Instagram Attack Spotlights Blended Social Media and Email Trend

March 22, 2016
Mike Lee

Instagram continues to increase in popularity and unfortunately cyber criminals have caught on. A recent Instagram attack has highlighted an important phenomenon—the blending of social media and email attacks. The attack, which netted cyber criminals tens of thousands of euros, spotlights that email and social media channels often share a criminal connection. Sharing threat intelligence between these two channels will be vital to combatting future cyber attacks.

What happened
It appears that two Dutch hackers sent email phishing lures to individuals with large Instagram followings (e.g. rappers and celebrities) to steal their Instagram account credentials. The fake emails appeared to originate from Instagram itself and asked potential victims to login to a bogus Instagram destination. This initial phish worked to the tune of more than 100 Instagram accounts. The hacker then used those stolen credentials to take over accounts and approach brands with offers to promote their products on Instagram for a fee (by wearing their clothing, etc.). The attackers managed to siphon tens of thousands of euros from brands that fell for the con.

Why is it important?
At Proofpoint, we see threat actors using spoofed or hacked email accounts to impersonate high profile individuals all the time. We see similar impersonation tactics used in the social media world with fraudulent and hacked social accounts. The recent Instagram incident in Europe is interesting because it incorporates a creative combination of both email and social impersonation.

The attacker first impersonated Instagram via email to steal account credentials. With account credentials in hand, they assumed the account owner’s identity to con their target brands. Just as consumers around the world blend email and social media in our everyday lives, attackers are learning to do the same. Social media attacks are mirroring email attack techniques that have been successful for years.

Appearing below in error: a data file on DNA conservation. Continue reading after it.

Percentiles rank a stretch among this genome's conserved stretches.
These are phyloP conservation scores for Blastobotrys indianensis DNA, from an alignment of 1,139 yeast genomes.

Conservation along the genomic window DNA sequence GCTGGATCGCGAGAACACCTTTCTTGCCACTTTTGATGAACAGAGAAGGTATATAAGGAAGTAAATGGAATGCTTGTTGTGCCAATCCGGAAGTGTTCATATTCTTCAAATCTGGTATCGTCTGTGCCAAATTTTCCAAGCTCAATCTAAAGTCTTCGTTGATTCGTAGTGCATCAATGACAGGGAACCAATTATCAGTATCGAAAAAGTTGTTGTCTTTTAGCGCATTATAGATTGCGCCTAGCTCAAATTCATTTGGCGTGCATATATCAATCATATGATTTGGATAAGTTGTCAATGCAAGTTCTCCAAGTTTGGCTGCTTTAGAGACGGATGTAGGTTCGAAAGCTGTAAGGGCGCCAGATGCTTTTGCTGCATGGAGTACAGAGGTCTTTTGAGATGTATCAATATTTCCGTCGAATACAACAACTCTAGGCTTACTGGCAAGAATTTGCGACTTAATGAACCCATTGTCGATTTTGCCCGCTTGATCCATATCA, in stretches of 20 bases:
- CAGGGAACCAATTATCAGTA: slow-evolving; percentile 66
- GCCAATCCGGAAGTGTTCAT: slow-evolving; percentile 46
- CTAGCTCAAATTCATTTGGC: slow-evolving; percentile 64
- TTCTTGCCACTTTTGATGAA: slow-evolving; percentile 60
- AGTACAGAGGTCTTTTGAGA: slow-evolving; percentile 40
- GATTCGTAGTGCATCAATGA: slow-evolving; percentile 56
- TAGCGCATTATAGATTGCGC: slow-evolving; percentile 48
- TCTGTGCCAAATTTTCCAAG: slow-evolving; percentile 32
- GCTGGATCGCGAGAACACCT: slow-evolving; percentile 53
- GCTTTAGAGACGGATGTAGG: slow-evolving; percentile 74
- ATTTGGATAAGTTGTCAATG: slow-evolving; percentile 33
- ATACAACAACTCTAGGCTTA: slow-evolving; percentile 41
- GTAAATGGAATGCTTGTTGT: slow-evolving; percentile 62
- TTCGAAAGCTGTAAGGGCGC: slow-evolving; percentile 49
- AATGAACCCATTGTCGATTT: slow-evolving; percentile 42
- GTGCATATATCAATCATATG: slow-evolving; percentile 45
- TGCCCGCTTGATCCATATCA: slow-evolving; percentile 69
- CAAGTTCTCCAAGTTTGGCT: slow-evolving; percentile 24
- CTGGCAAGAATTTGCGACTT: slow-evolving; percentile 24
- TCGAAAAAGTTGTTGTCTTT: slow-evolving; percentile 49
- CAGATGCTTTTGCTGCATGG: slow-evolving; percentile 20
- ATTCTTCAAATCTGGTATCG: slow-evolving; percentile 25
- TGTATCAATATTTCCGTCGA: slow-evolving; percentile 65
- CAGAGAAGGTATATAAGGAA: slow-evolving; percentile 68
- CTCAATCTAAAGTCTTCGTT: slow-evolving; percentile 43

This Instagram attack also highlights the increasing value of stolen social account credentials. The black market makes it possible to buy stolen social account credentials at prices comparable or greater than credit card data.  Rather than buy mainstream credentials, the Dutch hackers devised their own phishing scheme targeting high profile and therefore high value accounts.

So why are attackers targeting social accounts?
Hacking into a popular brand or famous individual’s social media account delivers trusted access to hundreds of thousands, or in many cases, millions of consumers. This puts bad guys in position to assume the identity of the brand to carry out a wide range of scams or distribute malware across massive audiences. By comparison, gaining control of an individual email account delivers trusted access to that individual’s personal contacts.

It is critical for security teams and individuals to understand that familiar email attack schemes have moved into social media. Most people are cautious of offers, links and attachments in email. That same caution needs to apply to social media. The lines between social, email, mobile and other communications channels are decreasing—and cyber criminals are using the same techniques. At Proofpoint, we share threat intelligence between social media, email and mobile to inform our security measures. The more information we share; the better protected our customers become.